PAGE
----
The scientists used data from an earthquake in Bolivia to find mountains and other topography on a layer that separates the upper and lower mantle.
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Scientists have discovered massive mountains and other topography on a layer 660 km below earth’s surface that separates the upper and lower mantle. The discovery could give scientists a gateway to understand how the planet was formed. According to the study published in journal Science, the scientists from the Princeton University in the US and the Institute of Geodesy and Geophysics in China used the data generated by waves from an enormous earthquake in Bolivia to find mountains.
Earthquakes that are magnitude 7.0 or higher send out shockwaves that can travel through the core to the other side of the planet -- and back again. For this study, the key data was collected from waves picked up after a magnitude 8.2 earthquake shook Bolivia in 1994. The earthquake is reportedly the second-largest deep earthquake ever recorded. Scientists simulated the complicated behaviour of scattering waves in the deep Earth to compile the data.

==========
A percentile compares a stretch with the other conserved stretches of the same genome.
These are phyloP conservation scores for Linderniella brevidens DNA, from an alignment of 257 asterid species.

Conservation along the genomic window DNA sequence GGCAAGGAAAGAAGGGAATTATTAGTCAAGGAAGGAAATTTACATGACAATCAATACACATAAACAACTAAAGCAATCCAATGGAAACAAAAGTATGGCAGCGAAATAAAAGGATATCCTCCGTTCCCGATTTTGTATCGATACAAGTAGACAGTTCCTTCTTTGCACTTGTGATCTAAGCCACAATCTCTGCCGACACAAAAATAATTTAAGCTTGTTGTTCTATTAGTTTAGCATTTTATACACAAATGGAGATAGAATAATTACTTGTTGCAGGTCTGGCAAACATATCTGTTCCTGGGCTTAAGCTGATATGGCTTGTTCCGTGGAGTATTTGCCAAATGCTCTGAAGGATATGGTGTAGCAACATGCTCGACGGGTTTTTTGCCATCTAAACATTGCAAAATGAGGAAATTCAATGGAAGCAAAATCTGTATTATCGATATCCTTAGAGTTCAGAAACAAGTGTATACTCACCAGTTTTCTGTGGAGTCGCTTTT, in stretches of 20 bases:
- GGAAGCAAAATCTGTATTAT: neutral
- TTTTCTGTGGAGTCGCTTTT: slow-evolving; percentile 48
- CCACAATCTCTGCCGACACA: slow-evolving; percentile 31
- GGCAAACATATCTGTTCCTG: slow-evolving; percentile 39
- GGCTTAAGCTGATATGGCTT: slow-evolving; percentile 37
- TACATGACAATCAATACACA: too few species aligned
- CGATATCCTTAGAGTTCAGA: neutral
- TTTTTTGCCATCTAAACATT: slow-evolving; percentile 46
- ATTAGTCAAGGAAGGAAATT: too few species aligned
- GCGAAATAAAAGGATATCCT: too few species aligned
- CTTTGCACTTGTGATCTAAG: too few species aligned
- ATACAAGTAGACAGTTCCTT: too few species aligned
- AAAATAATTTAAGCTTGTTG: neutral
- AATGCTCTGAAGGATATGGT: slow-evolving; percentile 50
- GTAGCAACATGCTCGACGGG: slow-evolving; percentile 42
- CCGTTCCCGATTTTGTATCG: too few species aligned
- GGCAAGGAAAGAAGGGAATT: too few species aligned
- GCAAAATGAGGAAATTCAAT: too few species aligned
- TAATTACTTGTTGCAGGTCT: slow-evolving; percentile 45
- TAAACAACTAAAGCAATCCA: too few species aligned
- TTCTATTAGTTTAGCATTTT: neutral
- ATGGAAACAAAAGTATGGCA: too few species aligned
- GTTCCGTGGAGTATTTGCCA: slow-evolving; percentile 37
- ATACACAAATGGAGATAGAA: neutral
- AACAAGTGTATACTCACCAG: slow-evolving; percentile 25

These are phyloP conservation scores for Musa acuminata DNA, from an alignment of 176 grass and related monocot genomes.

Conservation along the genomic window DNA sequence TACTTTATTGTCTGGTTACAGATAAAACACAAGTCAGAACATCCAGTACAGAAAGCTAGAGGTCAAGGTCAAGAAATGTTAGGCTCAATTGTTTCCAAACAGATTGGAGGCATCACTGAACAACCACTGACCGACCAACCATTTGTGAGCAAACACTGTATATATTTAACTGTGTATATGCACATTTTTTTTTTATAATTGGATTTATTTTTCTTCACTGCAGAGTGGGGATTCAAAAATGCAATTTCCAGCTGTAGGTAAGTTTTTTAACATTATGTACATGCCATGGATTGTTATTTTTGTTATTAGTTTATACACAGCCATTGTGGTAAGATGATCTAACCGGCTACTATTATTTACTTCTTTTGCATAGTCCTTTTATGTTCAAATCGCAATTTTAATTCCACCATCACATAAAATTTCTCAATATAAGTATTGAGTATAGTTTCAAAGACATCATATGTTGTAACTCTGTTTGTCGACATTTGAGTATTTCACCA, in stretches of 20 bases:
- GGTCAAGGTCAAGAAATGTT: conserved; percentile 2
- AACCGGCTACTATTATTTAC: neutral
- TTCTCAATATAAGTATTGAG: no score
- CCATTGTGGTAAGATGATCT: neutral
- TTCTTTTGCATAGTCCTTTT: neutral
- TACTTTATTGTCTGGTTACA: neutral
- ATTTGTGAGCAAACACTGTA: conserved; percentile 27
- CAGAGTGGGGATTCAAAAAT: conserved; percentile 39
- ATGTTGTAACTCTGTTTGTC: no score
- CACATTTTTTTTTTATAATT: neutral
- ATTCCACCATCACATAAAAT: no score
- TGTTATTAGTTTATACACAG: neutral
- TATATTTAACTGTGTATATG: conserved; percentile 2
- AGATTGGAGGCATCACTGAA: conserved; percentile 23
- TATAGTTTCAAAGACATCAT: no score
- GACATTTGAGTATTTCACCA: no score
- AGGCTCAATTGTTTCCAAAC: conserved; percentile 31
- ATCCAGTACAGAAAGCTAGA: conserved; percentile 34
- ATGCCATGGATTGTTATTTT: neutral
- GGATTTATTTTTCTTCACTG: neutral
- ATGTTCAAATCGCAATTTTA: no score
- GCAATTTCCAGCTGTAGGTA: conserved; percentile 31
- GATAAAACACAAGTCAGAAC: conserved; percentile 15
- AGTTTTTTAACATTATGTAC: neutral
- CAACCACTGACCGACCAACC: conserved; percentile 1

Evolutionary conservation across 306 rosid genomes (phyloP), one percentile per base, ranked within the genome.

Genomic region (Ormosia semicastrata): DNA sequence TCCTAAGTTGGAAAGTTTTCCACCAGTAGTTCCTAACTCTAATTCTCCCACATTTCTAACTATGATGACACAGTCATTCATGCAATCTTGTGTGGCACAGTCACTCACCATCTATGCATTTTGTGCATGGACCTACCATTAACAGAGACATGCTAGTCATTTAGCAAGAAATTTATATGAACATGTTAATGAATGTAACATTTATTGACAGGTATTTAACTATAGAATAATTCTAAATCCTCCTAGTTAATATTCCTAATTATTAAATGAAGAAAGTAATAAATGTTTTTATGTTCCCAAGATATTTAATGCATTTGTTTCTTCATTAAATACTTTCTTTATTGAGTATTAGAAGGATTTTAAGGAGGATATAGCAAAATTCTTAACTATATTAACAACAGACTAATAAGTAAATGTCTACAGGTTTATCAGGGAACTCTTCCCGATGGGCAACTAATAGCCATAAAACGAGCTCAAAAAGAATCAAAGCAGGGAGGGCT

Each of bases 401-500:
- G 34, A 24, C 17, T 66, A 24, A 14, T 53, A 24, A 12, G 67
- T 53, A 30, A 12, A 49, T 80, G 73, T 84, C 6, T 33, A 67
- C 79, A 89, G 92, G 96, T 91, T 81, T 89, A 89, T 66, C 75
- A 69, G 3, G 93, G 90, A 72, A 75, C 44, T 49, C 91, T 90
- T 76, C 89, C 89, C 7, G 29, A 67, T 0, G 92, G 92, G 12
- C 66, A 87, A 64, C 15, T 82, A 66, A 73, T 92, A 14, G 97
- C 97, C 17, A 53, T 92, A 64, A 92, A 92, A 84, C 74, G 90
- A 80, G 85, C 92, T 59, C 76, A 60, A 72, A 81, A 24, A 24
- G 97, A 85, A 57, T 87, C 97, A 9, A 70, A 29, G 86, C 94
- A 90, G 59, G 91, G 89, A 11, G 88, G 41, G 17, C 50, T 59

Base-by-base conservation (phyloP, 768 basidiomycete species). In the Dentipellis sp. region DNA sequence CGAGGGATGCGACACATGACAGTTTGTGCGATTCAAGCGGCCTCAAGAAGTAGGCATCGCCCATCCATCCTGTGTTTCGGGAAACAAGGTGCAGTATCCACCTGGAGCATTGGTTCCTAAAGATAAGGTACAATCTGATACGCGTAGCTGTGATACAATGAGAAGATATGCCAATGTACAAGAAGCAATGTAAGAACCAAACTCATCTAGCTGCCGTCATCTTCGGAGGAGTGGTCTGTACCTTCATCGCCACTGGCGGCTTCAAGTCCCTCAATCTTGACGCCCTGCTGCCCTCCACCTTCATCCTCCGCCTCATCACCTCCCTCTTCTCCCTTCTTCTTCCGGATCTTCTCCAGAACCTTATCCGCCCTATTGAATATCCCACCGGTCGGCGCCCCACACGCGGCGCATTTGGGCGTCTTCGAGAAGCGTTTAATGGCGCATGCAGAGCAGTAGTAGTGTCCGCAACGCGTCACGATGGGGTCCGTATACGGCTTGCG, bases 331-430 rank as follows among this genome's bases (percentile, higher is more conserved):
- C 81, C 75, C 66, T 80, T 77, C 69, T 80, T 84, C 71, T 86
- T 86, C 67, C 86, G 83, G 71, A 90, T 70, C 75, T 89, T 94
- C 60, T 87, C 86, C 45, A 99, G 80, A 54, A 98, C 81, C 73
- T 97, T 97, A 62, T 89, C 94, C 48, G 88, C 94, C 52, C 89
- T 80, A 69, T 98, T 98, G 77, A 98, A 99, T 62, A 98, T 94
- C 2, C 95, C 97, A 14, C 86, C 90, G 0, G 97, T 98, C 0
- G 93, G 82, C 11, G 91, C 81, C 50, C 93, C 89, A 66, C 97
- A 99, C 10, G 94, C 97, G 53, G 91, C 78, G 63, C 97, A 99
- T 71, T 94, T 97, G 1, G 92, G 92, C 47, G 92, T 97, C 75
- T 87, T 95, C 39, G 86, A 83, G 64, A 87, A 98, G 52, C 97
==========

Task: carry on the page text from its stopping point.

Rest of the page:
Just as light waves, earthquake waves travel through homogenous rocks but reflect or refract when they encounter any boundary or roughness. “We know that almost all objects have surface roughness and therefore scatter light. That's why we can see these objects -- the scattering waves carry the information about the surface's roughness. In this study, we investigated scattered seismic waves traveling inside the Earth to constrain the roughness of the Earth's 660-km boundary,” Wenbo Wu, co-author of the study, said.
The scientists, however, were not able to precisely determine the height of the mountains. It is speculated that these mountains are bigger than anything on the surface of the Earth. It was also reported that the roughness of the mountains was not equally distributed. The researchers reportedly examined a layer 410 kilometres down, at the top of the mid-mantle “transition zone,” and did not find similar roughness.
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